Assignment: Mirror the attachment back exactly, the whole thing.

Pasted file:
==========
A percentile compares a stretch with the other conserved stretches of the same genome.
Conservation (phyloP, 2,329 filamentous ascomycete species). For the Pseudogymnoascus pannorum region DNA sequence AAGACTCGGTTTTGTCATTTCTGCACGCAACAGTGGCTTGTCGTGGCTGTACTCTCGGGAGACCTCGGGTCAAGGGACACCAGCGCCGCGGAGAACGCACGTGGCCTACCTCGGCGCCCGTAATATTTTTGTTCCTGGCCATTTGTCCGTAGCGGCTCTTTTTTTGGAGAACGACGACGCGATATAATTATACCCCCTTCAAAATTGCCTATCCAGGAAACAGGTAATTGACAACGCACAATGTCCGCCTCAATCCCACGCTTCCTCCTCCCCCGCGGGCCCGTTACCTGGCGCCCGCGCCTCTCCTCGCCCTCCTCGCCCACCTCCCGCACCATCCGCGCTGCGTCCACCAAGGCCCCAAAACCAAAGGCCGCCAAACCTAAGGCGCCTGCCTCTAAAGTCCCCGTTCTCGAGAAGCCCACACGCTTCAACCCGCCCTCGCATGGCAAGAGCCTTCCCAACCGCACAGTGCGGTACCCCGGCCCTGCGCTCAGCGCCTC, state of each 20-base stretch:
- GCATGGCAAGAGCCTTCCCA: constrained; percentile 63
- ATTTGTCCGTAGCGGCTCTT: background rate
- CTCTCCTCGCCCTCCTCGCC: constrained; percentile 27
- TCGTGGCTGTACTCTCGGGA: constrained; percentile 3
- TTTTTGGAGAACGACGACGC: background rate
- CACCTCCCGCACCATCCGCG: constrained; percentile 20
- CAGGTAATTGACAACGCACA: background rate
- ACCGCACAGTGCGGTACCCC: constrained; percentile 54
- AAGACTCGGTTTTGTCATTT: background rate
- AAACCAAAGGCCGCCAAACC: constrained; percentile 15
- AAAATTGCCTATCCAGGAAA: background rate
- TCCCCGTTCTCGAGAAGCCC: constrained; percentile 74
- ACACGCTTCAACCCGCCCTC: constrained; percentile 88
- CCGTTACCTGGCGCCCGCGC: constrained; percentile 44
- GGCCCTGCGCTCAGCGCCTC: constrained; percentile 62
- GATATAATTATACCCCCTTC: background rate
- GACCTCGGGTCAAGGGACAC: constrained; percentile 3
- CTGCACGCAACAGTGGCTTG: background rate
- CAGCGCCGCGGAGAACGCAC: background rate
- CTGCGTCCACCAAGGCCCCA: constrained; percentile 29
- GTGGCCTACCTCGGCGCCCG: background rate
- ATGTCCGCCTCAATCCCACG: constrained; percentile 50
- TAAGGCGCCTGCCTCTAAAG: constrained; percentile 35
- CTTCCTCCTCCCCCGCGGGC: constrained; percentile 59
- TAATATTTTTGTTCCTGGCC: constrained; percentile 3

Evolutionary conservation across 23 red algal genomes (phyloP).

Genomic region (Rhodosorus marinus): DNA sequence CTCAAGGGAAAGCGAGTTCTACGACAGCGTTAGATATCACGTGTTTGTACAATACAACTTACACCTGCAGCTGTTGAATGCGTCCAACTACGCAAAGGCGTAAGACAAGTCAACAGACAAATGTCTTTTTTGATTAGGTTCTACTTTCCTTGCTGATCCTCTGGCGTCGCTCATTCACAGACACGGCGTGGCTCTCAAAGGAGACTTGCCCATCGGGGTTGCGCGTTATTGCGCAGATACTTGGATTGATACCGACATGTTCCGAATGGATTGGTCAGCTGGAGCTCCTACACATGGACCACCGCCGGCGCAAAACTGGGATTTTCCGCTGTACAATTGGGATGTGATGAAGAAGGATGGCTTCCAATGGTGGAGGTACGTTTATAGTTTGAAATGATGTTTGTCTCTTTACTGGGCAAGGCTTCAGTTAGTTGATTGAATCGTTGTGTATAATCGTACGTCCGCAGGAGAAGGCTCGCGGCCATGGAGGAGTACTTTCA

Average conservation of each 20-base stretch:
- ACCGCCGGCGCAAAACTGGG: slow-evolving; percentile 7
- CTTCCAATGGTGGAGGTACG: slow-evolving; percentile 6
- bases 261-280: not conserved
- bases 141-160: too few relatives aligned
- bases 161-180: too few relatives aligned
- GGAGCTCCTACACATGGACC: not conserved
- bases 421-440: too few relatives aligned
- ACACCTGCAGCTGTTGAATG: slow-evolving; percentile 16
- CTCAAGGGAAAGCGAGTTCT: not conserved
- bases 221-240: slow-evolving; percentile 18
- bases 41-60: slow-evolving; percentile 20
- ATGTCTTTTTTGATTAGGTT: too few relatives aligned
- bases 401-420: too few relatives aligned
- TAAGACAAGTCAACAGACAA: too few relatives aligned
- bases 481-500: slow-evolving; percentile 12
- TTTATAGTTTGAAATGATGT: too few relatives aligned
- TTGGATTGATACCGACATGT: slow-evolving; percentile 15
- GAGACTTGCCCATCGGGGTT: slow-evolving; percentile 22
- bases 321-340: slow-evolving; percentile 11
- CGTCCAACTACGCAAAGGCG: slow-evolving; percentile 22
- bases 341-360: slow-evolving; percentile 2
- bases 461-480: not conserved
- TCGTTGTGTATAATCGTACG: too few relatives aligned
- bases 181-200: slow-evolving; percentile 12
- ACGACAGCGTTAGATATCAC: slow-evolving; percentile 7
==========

A percentile compares a stretch with the other conserved stretches of the same genome.
Conservation (phyloP, 2,329 filamentous ascomycete species). For the Pseudogymnoascus pannorum region DNA sequence AAGACTCGGTTTTGTCATTTCTGCACGCAACAGTGGCTTGTCGTGGCTGTACTCTCGGGAGACCTCGGGTCAAGGGACACCAGCGCCGCGGAGAACGCACGTGGCCTACCTCGGCGCCCGTAATATTTTTGTTCCTGGCCATTTGTCCGTAGCGGCTCTTTTTTTGGAGAACGACGACGCGATATAATTATACCCCCTTCAAAATTGCCTATCCAGGAAACAGGTAATTGACAACGCACAATGTCCGCCTCAATCCCACGCTTCCTCCTCCCCCGCGGGCCCGTTACCTGGCGCCCGCGCCTCTCCTCGCCCTCCTCGCCCACCTCCCGCACCATCCGCGCTGCGTCCACCAAGGCCCCAAAACCAAAGGCCGCCAAACCTAAGGCGCCTGCCTCTAAAGTCCCCGTTCTCGAGAAGCCCACACGCTTCAACCCGCCCTCGCATGGCAAGAGCCTTCCCAACCGCACAGTGCGGTACCCCGGCCCTGCGCTCAGCGCCTC, state of each 20-base stretch:
- GCATGGCAAGAGCCTTCCCA: constrained; percentile 63
- ATTTGTCCGTAGCGGCTCTT: background rate
- CTCTCCTCGCCCTCCTCGCC: constrained; percentile 27
- TCGTGGCTGTACTCTCGGGA: constrained; percentile 3
- TTTTTGGAGAACGACGACGC: background rate
- CACCTCCCGCACCATCCGCG: constrained; percentile 20
- CAGGTAATTGACAACGCACA: background rate
- ACCGCACAGTGCGGTACCCC: constrained; percentile 54
- AAGACTCGGTTTTGTCATTT: background rate
- AAACCAAAGGCCGCCAAACC: constrained; percentile 15
- AAAATTGCCTATCCAGGAAA: background rate
- TCCCCGTTCTCGAGAAGCCC: constrained; percentile 74
- ACACGCTTCAACCCGCCCTC: constrained; percentile 88
- CCGTTACCTGGCGCCCGCGC: constrained; percentile 44
- GGCCCTGCGCTCAGCGCCTC: constrained; percentile 62
- GATATAATTATACCCCCTTC: background rate
- GACCTCGGGTCAAGGGACAC: constrained; percentile 3
- CTGCACGCAACAGTGGCTTG: background rate
- CAGCGCCGCGGAGAACGCAC: background rate
- CTGCGTCCACCAAGGCCCCA: constrained; percentile 29
- GTGGCCTACCTCGGCGCCCG: background rate
- ATGTCCGCCTCAATCCCACG: constrained; percentile 50
- TAAGGCGCCTGCCTCTAAAG: constrained; percentile 35
- CTTCCTCCTCCCCCGCGGGC: constrained; percentile 59
- TAATATTTTTGTTCCTGGCC: constrained; percentile 3

Evolutionary conservation across 23 red algal genomes (phyloP).

Genomic region (Rhodosorus marinus): DNA sequence CTCAAGGGAAAGCGAGTTCTACGACAGCGTTAGATATCACGTGTTTGTACAATACAACTTACACCTGCAGCTGTTGAATGCGTCCAACTACGCAAAGGCGTAAGACAAGTCAACAGACAAATGTCTTTTTTGATTAGGTTCTACTTTCCTTGCTGATCCTCTGGCGTCGCTCATTCACAGACACGGCGTGGCTCTCAAAGGAGACTTGCCCATCGGGGTTGCGCGTTATTGCGCAGATACTTGGATTGATACCGACATGTTCCGAATGGATTGGTCAGCTGGAGCTCCTACACATGGACCACCGCCGGCGCAAAACTGGGATTTTCCGCTGTACAATTGGGATGTGATGAAGAAGGATGGCTTCCAATGGTGGAGGTACGTTTATAGTTTGAAATGATGTTTGTCTCTTTACTGGGCAAGGCTTCAGTTAGTTGATTGAATCGTTGTGTATAATCGTACGTCCGCAGGAGAAGGCTCGCGGCCATGGAGGAGTACTTTCA

Average conservation of each 20-base stretch:
- ACCGCCGGCGCAAAACTGGG: slow-evolving; percentile 7
- CTTCCAATGGTGGAGGTACG: slow-evolving; percentile 6
- bases 261-280: not conserved
- bases 141-160: too few relatives aligned
- bases 161-180: too few relatives aligned
- GGAGCTCCTACACATGGACC: not conserved
- bases 421-440: too few relatives aligned
- ACACCTGCAGCTGTTGAATG: slow-evolving; percentile 16
- CTCAAGGGAAAGCGAGTTCT: not conserved
- bases 221-240: slow-evolving; percentile 18
- bases 41-60: slow-evolving; percentile 20
- ATGTCTTTTTTGATTAGGTT: too few relatives aligned
- bases 401-420: too few relatives aligned
- TAAGACAAGTCAACAGACAA: too few relatives aligned
- bases 481-500: slow-evolving; percentile 12
- TTTATAGTTTGAAATGATGT: too few relatives aligned
- TTGGATTGATACCGACATGT: slow-evolving; percentile 15
- GAGACTTGCCCATCGGGGTT: slow-evolving; percentile 22
- bases 321-340: slow-evolving; percentile 11
- CGTCCAACTACGCAAAGGCG: slow-evolving; percentile 22
- bases 341-360: slow-evolving; percentile 2
- bases 461-480: not conserved
- TCGTTGTGTATAATCGTACG: too few relatives aligned
- bases 181-200: slow-evolving; percentile 12
- ACGACAGCGTTAGATATCAC: slow-evolving; percentile 7